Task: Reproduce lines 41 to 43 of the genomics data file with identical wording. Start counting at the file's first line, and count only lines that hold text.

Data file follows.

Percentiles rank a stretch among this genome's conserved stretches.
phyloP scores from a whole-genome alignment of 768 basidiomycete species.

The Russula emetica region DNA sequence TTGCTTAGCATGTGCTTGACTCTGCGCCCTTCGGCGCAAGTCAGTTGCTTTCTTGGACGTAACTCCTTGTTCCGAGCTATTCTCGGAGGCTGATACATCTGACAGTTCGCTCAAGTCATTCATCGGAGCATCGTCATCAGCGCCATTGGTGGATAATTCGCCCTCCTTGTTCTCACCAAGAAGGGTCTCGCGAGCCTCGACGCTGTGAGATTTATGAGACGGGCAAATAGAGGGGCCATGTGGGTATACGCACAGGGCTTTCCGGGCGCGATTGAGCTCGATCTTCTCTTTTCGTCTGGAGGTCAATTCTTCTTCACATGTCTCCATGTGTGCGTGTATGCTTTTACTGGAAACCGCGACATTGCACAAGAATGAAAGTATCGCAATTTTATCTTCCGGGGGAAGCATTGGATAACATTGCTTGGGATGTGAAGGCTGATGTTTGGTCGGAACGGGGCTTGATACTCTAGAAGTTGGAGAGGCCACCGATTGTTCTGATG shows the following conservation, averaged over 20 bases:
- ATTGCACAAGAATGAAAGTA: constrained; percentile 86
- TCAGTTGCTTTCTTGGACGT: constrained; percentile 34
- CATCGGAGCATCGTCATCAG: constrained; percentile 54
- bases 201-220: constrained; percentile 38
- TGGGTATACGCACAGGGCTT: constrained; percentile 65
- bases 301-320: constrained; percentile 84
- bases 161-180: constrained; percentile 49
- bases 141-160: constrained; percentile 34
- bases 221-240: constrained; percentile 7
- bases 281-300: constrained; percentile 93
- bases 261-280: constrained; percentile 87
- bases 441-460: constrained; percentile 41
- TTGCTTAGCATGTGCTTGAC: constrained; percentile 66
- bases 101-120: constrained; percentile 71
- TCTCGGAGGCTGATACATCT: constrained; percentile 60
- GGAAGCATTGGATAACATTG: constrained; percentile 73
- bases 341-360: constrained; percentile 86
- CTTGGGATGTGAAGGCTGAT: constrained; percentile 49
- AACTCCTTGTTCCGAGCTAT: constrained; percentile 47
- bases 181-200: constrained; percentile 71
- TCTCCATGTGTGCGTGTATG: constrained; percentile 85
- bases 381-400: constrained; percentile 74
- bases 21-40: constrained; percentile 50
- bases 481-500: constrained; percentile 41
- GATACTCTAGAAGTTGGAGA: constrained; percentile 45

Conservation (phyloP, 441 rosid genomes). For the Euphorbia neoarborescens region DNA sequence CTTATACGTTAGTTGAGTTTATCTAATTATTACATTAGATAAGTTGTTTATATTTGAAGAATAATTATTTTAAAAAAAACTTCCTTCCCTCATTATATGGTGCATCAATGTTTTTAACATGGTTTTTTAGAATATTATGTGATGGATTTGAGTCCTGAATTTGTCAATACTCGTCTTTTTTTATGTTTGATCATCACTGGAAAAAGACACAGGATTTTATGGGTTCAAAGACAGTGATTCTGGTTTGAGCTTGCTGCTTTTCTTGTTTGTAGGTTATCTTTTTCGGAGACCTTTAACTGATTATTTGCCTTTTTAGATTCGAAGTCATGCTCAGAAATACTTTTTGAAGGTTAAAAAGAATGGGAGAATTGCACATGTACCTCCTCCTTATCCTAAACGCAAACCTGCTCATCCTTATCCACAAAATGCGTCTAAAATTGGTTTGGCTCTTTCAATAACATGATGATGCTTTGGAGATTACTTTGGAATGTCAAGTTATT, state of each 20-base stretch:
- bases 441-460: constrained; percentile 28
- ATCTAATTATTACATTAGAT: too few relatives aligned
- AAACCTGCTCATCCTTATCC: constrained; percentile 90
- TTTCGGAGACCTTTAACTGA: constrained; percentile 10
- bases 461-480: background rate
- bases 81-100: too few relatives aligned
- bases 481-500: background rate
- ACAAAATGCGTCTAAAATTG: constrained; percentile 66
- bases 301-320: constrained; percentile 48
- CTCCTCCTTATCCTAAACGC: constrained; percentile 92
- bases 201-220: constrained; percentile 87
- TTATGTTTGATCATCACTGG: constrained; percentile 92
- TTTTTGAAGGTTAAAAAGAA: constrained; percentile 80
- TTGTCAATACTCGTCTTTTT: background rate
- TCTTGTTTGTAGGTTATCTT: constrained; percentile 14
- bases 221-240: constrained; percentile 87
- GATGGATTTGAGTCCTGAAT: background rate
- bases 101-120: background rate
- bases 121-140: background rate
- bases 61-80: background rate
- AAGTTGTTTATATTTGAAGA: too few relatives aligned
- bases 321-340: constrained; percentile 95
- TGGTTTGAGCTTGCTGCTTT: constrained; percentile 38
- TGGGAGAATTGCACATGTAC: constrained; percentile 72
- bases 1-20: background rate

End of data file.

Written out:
- TTATGTTTGATCATCACTGG: constrained; percentile 92
- TTTTTGAAGGTTAAAAAGAA: constrained; percentile 80
- TTGTCAATACTCGTCTTTTT: background rate